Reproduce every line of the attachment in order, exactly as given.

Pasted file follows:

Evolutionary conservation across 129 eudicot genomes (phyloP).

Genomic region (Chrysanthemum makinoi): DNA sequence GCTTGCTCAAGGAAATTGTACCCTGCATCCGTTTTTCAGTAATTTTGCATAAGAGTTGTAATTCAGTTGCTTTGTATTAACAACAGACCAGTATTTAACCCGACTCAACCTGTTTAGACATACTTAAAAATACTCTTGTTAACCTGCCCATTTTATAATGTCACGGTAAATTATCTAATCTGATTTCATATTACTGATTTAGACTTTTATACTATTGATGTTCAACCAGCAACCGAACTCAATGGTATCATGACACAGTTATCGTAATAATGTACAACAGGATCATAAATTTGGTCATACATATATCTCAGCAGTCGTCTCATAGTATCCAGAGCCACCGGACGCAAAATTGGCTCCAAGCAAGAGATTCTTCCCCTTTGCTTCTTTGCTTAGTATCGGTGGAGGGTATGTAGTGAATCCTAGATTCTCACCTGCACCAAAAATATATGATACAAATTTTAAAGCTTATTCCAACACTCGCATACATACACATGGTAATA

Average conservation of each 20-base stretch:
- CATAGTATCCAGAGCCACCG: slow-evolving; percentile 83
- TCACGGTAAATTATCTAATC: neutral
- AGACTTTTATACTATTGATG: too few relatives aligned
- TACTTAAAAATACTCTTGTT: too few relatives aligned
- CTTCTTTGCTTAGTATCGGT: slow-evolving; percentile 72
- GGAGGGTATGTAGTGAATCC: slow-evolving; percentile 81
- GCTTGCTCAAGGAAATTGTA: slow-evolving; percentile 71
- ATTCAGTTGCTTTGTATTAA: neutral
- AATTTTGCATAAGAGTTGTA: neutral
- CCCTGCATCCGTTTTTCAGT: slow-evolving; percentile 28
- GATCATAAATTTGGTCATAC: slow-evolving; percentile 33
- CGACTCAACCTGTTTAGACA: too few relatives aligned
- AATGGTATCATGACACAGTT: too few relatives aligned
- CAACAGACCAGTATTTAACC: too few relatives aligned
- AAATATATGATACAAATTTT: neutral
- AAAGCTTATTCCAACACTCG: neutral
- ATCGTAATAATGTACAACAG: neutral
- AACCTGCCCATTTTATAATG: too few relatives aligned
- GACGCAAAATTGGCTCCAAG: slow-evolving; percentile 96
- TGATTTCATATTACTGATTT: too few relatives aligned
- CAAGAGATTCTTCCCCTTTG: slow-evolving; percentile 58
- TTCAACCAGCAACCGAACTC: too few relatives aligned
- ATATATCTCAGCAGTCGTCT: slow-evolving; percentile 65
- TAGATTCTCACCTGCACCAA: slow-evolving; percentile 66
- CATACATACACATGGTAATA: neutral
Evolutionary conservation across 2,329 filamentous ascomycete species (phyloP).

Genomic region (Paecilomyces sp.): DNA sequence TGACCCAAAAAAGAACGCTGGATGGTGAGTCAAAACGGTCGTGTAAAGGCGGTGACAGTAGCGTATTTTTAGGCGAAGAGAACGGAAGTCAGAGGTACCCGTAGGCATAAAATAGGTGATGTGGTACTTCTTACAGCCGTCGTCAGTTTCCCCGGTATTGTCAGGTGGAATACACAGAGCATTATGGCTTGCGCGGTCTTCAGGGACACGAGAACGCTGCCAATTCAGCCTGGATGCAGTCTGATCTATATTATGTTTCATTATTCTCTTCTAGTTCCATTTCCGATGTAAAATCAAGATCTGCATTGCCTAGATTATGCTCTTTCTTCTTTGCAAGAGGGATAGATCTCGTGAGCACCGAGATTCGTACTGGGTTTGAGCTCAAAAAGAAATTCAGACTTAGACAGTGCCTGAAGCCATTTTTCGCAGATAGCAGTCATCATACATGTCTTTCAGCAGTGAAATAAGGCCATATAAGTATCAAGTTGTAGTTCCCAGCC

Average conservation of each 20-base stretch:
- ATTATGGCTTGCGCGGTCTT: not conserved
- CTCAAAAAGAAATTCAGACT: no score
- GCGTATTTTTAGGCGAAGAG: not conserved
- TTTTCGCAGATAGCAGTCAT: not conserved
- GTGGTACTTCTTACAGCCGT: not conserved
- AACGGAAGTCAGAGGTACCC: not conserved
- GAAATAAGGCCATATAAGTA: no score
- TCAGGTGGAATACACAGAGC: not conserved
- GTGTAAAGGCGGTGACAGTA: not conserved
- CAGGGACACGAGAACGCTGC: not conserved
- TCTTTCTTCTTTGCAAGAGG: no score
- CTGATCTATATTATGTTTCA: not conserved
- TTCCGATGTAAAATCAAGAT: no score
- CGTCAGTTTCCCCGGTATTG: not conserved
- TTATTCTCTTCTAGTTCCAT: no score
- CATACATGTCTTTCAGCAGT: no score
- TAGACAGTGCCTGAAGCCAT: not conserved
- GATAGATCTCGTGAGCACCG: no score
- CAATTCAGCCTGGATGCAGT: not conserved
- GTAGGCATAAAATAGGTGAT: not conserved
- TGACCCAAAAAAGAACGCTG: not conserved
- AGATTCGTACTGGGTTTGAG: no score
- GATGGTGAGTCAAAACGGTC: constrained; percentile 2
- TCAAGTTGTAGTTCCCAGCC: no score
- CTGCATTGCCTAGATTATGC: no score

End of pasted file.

Evolutionary conservation across 129 eudicot genomes (phyloP).

Genomic region (Chrysanthemum makinoi): DNA sequence GCTTGCTCAAGGAAATTGTACCCTGCATCCGTTTTTCAGTAATTTTGCATAAGAGTTGTAATTCAGTTGCTTTGTATTAACAACAGACCAGTATTTAACCCGACTCAACCTGTTTAGACATACTTAAAAATACTCTTGTTAACCTGCCCATTTTATAATGTCACGGTAAATTATCTAATCTGATTTCATATTACTGATTTAGACTTTTATACTATTGATGTTCAACCAGCAACCGAACTCAATGGTATCATGACACAGTTATCGTAATAATGTACAACAGGATCATAAATTTGGTCATACATATATCTCAGCAGTCGTCTCATAGTATCCAGAGCCACCGGACGCAAAATTGGCTCCAAGCAAGAGATTCTTCCCCTTTGCTTCTTTGCTTAGTATCGGTGGAGGGTATGTAGTGAATCCTAGATTCTCACCTGCACCAAAAATATATGATACAAATTTTAAAGCTTATTCCAACACTCGCATACATACACATGGTAATA

Average conservation of each 20-base stretch:
- CATAGTATCCAGAGCCACCG: slow-evolving; percentile 83
- TCACGGTAAATTATCTAATC: neutral
- AGACTTTTATACTATTGATG: too few relatives aligned
- TACTTAAAAATACTCTTGTT: too few relatives aligned
- CTTCTTTGCTTAGTATCGGT: slow-evolving; percentile 72
- GGAGGGTATGTAGTGAATCC: slow-evolving; percentile 81
- GCTTGCTCAAGGAAATTGTA: slow-evolving; percentile 71
- ATTCAGTTGCTTTGTATTAA: neutral
- AATTTTGCATAAGAGTTGTA: neutral
- CCCTGCATCCGTTTTTCAGT: slow-evolving; percentile 28
- GATCATAAATTTGGTCATAC: slow-evolving; percentile 33
- CGACTCAACCTGTTTAGACA: too few relatives aligned
- AATGGTATCATGACACAGTT: too few relatives aligned
- CAACAGACCAGTATTTAACC: too few relatives aligned
- AAATATATGATACAAATTTT: neutral
- AAAGCTTATTCCAACACTCG: neutral
- ATCGTAATAATGTACAACAG: neutral
- AACCTGCCCATTTTATAATG: too few relatives aligned
- GACGCAAAATTGGCTCCAAG: slow-evolving; percentile 96
- TGATTTCATATTACTGATTT: too few relatives aligned
- CAAGAGATTCTTCCCCTTTG: slow-evolving; percentile 58
- TTCAACCAGCAACCGAACTC: too few relatives aligned
- ATATATCTCAGCAGTCGTCT: slow-evolving; percentile 65
- TAGATTCTCACCTGCACCAA: slow-evolving; percentile 66
- CATACATACACATGGTAATA: neutral
Evolutionary conservation across 2,329 filamentous ascomycete species (phyloP).

Genomic region (Paecilomyces sp.): DNA sequence TGACCCAAAAAAGAACGCTGGATGGTGAGTCAAAACGGTCGTGTAAAGGCGGTGACAGTAGCGTATTTTTAGGCGAAGAGAACGGAAGTCAGAGGTACCCGTAGGCATAAAATAGGTGATGTGGTACTTCTTACAGCCGTCGTCAGTTTCCCCGGTATTGTCAGGTGGAATACACAGAGCATTATGGCTTGCGCGGTCTTCAGGGACACGAGAACGCTGCCAATTCAGCCTGGATGCAGTCTGATCTATATTATGTTTCATTATTCTCTTCTAGTTCCATTTCCGATGTAAAATCAAGATCTGCATTGCCTAGATTATGCTCTTTCTTCTTTGCAAGAGGGATAGATCTCGTGAGCACCGAGATTCGTACTGGGTTTGAGCTCAAAAAGAAATTCAGACTTAGACAGTGCCTGAAGCCATTTTTCGCAGATAGCAGTCATCATACATGTCTTTCAGCAGTGAAATAAGGCCATATAAGTATCAAGTTGTAGTTCCCAGCC

Average conservation of each 20-base stretch:
- ATTATGGCTTGCGCGGTCTT: not conserved
- CTCAAAAAGAAATTCAGACT: no score
- GCGTATTTTTAGGCGAAGAG: not conserved
- TTTTCGCAGATAGCAGTCAT: not conserved
- GTGGTACTTCTTACAGCCGT: not conserved
- AACGGAAGTCAGAGGTACCC: not conserved
- GAAATAAGGCCATATAAGTA: no score
- TCAGGTGGAATACACAGAGC: not conserved
- GTGTAAAGGCGGTGACAGTA: not conserved
- CAGGGACACGAGAACGCTGC: not conserved
- TCTTTCTTCTTTGCAAGAGG: no score
- CTGATCTATATTATGTTTCA: not conserved
- TTCCGATGTAAAATCAAGAT: no score
- CGTCAGTTTCCCCGGTATTG: not conserved
- TTATTCTCTTCTAGTTCCAT: no score
- CATACATGTCTTTCAGCAGT: no score
- TAGACAGTGCCTGAAGCCAT: not conserved
- GATAGATCTCGTGAGCACCG: no score
- CAATTCAGCCTGGATGCAGT: not conserved
- GTAGGCATAAAATAGGTGAT: not conserved
- TGACCCAAAAAAGAACGCTG: not conserved
- AGATTCGTACTGGGTTTGAG: no score
- GATGGTGAGTCAAAACGGTC: constrained; percentile 2
- TCAAGTTGTAGTTCCCAGCC: no score
- CTGCATTGCCTAGATTATGC: no score